For our twinning, we will be having it in the buffer zone in-between the North and South sides right across from our offices at the Home 4 Cooperation. We have it at a place called the Ledra Palace Hotel, which is where the UN soldiers live. They are kind enough to let us use their basketball court and hold these events there. This is different from the recent twinnings because both communities are meeting at a neutral site. The few that we’ve had this year were local twinnings, where one side would travel to the other side’s community to play. The local twinnings give each side a better understanding of the other’s community which is awesome, but this neutral twinning gives us the opportunity to have more kids participate.

We’ve also given our participants in the Lead4Peace program more responsibility during our twinnings this year. They are taking on the challenges of leading the beginning parts of the sessions.

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From a twinning in Lapta

This means they lead the twinning participants in the stretches, explaining the activities in the mother tongue so everyone is on the same page, and breaking the teams up evenly. They are doing an excellent job with this, especially breaking the teams up evenly. This may not seem like a big task, but when your friends are looking at you wanting to be on your team and you have to say no, it can be difficult. The best part of them taking on more responsibilities is that they WANT to do it. We don’t even have to ask them because they come up to us ask us to do these things. We are very proud of what these young men and women are doing. 3on3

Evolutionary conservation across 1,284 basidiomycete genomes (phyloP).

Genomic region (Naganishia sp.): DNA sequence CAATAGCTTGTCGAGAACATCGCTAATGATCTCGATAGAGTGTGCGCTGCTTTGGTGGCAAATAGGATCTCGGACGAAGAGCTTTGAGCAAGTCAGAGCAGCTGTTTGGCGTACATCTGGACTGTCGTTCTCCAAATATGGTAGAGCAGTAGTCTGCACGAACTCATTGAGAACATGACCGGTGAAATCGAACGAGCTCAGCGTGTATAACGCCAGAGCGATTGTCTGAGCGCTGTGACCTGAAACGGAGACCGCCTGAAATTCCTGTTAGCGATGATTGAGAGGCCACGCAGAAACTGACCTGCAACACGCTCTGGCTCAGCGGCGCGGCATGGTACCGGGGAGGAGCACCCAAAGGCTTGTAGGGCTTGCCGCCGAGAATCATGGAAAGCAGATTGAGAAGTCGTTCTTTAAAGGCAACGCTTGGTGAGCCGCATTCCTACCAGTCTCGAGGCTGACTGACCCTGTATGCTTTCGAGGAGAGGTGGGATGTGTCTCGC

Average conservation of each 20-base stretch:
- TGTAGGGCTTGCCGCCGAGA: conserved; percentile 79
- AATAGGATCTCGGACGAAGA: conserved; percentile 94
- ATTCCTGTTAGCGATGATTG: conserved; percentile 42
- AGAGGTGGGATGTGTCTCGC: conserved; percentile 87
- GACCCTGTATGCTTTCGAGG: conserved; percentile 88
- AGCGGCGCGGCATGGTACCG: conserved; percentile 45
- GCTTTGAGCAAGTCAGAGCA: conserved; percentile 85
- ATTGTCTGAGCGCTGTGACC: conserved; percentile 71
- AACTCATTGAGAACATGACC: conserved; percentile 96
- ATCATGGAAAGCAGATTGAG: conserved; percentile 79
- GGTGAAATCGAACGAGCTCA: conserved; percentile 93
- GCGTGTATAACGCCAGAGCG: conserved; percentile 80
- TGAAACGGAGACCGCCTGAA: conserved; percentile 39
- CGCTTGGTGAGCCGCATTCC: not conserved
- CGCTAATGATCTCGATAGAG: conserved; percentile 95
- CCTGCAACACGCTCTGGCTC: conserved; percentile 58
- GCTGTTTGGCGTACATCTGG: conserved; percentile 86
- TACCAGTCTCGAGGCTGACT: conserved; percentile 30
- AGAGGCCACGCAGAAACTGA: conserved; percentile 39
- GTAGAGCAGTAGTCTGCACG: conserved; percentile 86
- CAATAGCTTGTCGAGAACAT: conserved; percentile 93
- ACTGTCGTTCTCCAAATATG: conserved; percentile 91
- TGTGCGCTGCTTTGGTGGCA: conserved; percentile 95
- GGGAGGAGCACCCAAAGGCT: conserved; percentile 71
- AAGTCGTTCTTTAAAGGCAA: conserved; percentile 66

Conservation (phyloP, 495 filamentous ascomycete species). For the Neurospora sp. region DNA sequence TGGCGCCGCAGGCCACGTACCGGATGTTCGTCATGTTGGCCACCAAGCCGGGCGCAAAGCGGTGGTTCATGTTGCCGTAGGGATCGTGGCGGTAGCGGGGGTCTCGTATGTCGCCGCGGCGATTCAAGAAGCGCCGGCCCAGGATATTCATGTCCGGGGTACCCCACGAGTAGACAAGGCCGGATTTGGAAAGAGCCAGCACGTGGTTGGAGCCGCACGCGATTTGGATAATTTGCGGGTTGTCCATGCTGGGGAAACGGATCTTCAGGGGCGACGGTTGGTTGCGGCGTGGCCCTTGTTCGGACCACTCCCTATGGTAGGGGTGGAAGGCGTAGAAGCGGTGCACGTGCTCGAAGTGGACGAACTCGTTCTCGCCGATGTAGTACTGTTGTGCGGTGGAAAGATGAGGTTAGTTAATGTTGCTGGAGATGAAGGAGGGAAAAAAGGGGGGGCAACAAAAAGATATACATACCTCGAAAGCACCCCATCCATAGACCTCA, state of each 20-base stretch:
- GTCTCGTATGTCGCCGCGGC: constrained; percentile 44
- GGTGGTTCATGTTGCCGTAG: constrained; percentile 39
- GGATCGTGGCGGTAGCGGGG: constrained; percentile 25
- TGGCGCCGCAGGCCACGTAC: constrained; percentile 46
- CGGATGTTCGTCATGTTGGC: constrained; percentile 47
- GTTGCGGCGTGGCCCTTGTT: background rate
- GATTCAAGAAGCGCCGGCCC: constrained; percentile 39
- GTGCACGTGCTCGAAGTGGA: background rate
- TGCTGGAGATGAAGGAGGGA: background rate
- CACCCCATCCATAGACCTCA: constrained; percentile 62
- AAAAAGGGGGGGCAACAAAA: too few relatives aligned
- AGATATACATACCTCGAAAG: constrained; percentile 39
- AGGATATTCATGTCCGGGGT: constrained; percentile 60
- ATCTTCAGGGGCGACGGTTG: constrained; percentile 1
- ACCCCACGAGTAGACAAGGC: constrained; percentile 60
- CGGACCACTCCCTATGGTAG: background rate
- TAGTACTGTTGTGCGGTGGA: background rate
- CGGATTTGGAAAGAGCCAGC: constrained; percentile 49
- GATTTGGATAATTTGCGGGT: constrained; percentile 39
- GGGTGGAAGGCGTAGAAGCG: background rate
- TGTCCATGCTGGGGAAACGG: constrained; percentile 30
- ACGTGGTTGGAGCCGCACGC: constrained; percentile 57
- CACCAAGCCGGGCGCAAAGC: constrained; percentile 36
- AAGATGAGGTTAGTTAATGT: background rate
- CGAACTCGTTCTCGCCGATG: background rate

Next weekend is our Winter 3 on 3 Tournament, which is one of our biggest events of the year. Every team on the island, north and south, come together to have one epic day of basketball. This is a special event because it is one of the only times that every team on the island is in the same place at the same time. On top of that, we open the tournament up to anyone who wants to join. This is a great recruiting tool for new kids who want to play basketball but don’t have the outlet to do so. All in all, it’s going to be an exciting two weeks here in CYPRUS!!!

 

Meet Malak: My Memorable Camp Experience

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“We were all involved and knew our strengths so we encouraged each other and naturally came together as a team.” Photo: Imagine Photography

My name is Malak. I am a 17-year-old Palestinian, and I have lived in Jerusalem all of my life. I have been in PeacePlayers almost 7 years. This summer I got the chance to attend camp at the PeacePlayers site in Cyprus and it was an experience I will never forget.

Camp was very intense. We had a lot of different activities and our days were long and jam-packed.  During the day we had sessions on the basketball court or in the classroom.  In the classroom the staff facilitated sessions where they discussed the different ways people can see one another, with an emphasis on trying to “see people as people,” which is at the core of the PPI curriculum. There was also a big emphasis on identifying leaders and learning how to be a better leader. At night we had similar sessions in addition to free time.

Each night we broke up into our own delegations, which were Northern Ireland, Cyprus,

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Malak with her Israeli Teammate Ophir.

Norway and the Middle East. Each delegation would take time to write in their journals and reflect on the activities from that day.  I was part of the Middle East delegation and on the third night during free time after the delegation meetings, my [Israeli] friend Liraz and I decided to go join some participants from the other delegations that were playing on the soccer field. Liraz and I were nervous to go over and ask to join but they welcomed us and that night turned into my favorite memory from camp. It was difficult to step out of our comfort zone and talk to the other participants but it made the remainder of camp more enjoyable and it became easier to start talking to the participants from the other delegations. On the nights that followed, I met so many funny and interesting people during the free time; I didn’t want to go into my room when it was time for bed because I was having so much fun.